top chef: houston

Sarah Welch Had No Idea What She Was In For on Last Chance Kitchen

Photo: David Moir/Bravo

As Tom Petty so wisely deduced, the waiting is the hardest part. But for Top Chef: Houston runner-up Sarah Welch, waiting around to hear whether or not Padma Lakshmi names you the winner of Top Chef wasn’t as agonizing as she assumed it would be. “I feel like it would have been agonizing if I hadn’t known that I didn’t perform to the level that I wanted to,” she told Vulture a week after Brooklyn-based chef Buddha Lo was named the winner of season 19. “I saw what he was doing and I was like, Well, he definitely took this. I don’t think any of us were waiting with bated breath.”

To be fair to Welch, the four-course finale cook-off might have felt a bit anticlimactic in comparison to the gauntlet she endured to get there. The executive chef of Marrow, a restaurant and butcher shop in Detroit, was eliminated in episode four’s doppelgängers challenge, in which the chefs were tasked with making dishes that looked alike but tasted completely different. From there, she went on a historic run in Last Chance Kitchen, Top Chef’s sister program that offers eliminated contestants a pathway back to the main competition through brutal challenges. She tied the record for most wins with eight, a milestone originally set by Top Chef: New Orleans’ Louis Maldonado in 2014. This feat, which got Welch back into the competition, only becomes more impressive once you learn how exhausting the Last Chance Kitchen schedule is. (Unfortunately, the rules of LCK are similar to Fight Club; the Top Chef powers that be do not let contestants talk about the production schedule. Suffice to say, it’s nearly impossible to keep a streak alive.) “People will say there’s an advantage in being the reigning chef of Last Chance Kitchen,” Welch says. “But there’s also a disadvantage in that, in order to succeed, you need to cook and win multiple times in a row. With each battle, it can be hard to get back in the mental game of it.”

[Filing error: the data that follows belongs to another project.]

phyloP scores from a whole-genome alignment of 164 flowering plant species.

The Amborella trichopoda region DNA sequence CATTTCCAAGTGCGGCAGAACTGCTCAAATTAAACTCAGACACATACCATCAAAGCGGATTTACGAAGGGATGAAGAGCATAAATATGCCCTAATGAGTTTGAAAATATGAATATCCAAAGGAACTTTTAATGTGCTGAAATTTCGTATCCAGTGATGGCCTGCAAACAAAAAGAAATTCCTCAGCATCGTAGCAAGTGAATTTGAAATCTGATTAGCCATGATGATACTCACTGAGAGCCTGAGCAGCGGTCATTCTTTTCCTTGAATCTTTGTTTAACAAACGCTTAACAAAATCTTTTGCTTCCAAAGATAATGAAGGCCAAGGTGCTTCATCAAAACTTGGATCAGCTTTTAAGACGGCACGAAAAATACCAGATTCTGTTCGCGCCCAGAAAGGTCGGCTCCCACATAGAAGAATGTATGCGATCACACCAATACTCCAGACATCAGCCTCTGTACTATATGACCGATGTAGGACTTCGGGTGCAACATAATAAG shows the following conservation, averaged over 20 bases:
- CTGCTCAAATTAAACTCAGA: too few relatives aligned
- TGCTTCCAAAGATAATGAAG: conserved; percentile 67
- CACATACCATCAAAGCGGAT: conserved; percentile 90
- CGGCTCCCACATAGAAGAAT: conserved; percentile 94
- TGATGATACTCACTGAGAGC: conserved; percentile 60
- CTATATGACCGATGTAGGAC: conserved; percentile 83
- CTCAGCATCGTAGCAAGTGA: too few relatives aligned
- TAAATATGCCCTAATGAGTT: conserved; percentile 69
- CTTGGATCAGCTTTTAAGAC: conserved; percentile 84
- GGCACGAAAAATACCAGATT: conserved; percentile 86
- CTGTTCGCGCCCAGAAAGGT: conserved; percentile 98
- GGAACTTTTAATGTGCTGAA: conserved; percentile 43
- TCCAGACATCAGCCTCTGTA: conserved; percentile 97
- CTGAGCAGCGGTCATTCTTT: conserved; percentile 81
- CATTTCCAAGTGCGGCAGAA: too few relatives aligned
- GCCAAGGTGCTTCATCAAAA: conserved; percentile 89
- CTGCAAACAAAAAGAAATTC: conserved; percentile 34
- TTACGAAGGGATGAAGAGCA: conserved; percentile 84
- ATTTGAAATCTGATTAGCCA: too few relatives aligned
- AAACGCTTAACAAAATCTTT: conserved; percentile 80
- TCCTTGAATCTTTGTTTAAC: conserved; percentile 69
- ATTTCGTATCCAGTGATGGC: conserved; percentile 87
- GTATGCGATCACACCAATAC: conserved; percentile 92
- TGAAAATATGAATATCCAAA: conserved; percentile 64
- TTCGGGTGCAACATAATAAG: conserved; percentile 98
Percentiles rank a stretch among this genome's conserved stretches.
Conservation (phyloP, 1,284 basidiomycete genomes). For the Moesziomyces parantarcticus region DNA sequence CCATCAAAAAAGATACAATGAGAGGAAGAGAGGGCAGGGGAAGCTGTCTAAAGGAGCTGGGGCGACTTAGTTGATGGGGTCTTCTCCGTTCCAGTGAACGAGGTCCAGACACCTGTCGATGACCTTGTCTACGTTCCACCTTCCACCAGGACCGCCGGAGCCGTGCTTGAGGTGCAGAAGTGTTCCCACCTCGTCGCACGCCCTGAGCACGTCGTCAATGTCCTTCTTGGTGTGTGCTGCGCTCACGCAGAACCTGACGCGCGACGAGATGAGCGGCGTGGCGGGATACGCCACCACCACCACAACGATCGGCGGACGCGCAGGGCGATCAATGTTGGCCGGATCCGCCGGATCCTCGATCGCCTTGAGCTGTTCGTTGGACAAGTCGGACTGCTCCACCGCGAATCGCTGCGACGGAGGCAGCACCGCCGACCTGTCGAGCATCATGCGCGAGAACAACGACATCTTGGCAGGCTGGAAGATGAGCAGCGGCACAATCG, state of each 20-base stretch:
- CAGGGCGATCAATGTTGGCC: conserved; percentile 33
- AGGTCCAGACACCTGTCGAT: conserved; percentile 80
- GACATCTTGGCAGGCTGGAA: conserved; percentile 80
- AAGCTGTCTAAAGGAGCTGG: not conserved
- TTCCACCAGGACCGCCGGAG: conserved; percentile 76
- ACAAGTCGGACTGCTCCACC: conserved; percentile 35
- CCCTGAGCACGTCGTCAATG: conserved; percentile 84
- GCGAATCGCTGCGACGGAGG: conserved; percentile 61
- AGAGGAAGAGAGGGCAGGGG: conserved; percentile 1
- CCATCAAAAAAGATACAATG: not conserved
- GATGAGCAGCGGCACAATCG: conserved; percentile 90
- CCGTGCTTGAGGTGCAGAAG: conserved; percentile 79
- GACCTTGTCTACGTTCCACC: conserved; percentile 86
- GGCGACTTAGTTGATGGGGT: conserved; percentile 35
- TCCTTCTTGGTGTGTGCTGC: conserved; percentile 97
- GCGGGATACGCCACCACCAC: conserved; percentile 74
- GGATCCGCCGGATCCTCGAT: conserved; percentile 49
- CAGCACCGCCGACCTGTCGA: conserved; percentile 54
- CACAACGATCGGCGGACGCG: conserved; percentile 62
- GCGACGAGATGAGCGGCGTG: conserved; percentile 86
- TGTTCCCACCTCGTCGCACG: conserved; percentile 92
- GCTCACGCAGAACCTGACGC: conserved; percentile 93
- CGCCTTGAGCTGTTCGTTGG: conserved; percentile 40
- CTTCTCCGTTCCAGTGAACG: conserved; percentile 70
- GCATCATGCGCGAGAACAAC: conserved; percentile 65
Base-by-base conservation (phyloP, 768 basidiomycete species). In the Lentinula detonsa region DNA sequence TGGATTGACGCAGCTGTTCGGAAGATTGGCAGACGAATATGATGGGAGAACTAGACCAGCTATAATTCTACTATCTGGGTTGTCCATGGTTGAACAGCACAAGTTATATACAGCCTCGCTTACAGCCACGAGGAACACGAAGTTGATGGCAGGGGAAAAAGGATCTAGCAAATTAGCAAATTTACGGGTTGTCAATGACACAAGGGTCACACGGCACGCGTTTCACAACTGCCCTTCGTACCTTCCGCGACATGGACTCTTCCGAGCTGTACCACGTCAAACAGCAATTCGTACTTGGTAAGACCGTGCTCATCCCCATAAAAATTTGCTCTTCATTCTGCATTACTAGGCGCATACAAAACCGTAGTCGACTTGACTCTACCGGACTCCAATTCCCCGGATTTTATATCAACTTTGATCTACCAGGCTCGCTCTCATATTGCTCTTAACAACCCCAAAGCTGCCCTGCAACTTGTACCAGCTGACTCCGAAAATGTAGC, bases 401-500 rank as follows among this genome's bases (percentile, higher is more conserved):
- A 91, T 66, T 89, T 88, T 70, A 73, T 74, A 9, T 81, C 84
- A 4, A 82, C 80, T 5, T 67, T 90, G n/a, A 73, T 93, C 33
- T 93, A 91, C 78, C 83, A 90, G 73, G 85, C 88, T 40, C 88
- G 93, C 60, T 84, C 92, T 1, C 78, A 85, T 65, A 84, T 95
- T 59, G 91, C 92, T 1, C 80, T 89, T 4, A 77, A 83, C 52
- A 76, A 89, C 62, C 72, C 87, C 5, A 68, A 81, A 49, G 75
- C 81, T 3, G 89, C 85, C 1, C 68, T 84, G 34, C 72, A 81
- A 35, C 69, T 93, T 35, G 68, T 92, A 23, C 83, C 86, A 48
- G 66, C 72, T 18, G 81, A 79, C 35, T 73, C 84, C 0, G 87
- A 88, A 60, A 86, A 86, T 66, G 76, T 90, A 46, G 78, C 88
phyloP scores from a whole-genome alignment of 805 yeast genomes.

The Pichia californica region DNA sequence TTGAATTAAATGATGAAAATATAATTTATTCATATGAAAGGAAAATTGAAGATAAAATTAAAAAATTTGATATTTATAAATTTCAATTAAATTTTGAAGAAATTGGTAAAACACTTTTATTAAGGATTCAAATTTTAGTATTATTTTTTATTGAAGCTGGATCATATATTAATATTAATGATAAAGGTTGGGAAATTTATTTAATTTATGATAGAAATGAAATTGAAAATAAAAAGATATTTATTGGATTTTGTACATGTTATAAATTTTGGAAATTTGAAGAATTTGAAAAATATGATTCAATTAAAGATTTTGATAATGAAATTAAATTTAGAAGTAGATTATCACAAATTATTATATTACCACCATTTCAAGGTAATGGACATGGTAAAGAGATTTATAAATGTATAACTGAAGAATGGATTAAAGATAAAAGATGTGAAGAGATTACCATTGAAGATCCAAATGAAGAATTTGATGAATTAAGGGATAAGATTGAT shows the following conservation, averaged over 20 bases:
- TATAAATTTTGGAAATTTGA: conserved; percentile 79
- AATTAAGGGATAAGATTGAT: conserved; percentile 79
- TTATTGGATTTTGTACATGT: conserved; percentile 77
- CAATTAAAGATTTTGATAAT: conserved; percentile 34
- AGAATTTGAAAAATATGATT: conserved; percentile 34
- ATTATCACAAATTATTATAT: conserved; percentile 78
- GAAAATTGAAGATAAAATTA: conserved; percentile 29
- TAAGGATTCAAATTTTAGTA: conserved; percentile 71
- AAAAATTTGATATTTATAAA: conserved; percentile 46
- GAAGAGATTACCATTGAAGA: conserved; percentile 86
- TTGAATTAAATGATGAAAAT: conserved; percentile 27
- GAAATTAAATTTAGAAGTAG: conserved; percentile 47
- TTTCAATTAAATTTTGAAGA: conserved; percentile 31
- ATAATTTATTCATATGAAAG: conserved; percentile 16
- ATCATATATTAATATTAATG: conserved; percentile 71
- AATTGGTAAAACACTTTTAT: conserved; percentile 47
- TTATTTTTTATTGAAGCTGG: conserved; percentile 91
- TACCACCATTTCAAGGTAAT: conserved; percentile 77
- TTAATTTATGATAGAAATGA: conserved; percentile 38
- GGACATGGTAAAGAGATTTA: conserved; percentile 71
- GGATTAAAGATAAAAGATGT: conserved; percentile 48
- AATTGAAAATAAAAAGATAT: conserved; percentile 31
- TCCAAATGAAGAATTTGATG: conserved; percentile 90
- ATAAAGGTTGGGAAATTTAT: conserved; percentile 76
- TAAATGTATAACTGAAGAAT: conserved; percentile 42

The James Beard Award–nominated chef, who split her childhood between Michigan and Jamaica, somehow blocked out the noise enough to make it into the final three. In our chat, Welch discussed the key to Last Chance Kitchen success, her “butcher-shop mentality,” and why Top Chef contestants shouldn’t read the Top Chef sub-Reddit.

You made history in Last Chance Kitchen, tying the record for most wins. What surprised you most about that part of the competition? 
I had never watched Last Chance Kitchen before, so I didn’t have any idea what I was in for. I mean, I knew what it was, but I didn’t have high hopes. The first time I did it, I was like, Oh, this is fun. Then it kept being fun, and I tend to do well when I’m enjoying things. My mom likes to say I have a “fight the problem” mentality. If I don’t like it, I don’t tend to do very well at it, which is why I didn’t do well in the doppelgängers challenge. It’s just everything I hate about food: overworked and hypertechnical. But in Last Chance I really enjoyed the task at hand, and I think I found a lot of pleasure in succeeding at it.

After spending so much time with LCK judge Tom Colicchio, do you feel as if you have a better understanding of what he likes to eat and what he doesn’t? 
I don’t think Tom necessarily picks “food that he likes.” I think he’s looking for the most technically sound dish. The point of Last Chance Kitchen is, can you incorporate texture into your food? Can you season your food properly? Can you make a base stock? It’s doing very simple things. The challenge is, you’re on the clock. So I don’t think that you’re necessarily playing to his palate. You need to show you have the fundamental skills to return to the competition.

Top Chef contestants who make it to the finale but don’t win often return to the show looking for redemption. Would you like another chance to compete for the title?
I don’t know how I feel about returning. Unless I’m going up against people who have also competed, it just seems like such a clear advantage to have been there before. I’ve learned so much about how to play the game, it would feel unfair, you know? But I guess I would go back. I don’t know logistically if my life would be able to sustain that, but my curiosity certainly would.

What lessons did you learn that you would want to put into practice if you did return to the show?
Edit your food. In the very beginning, and honestly through the vast middle, people get sent home for making technical mistakes. They get sent home for not using enough salt or not cooking their protein or their pasta correctly. Just make simple food that’s well-executed and you can end up pretty far along. Then you can put on the gas and start doing cool shit, but in the beginning, it’s just, like, make food properly. That’s it.

Was there a chef from this season that you were jealous of in a good way?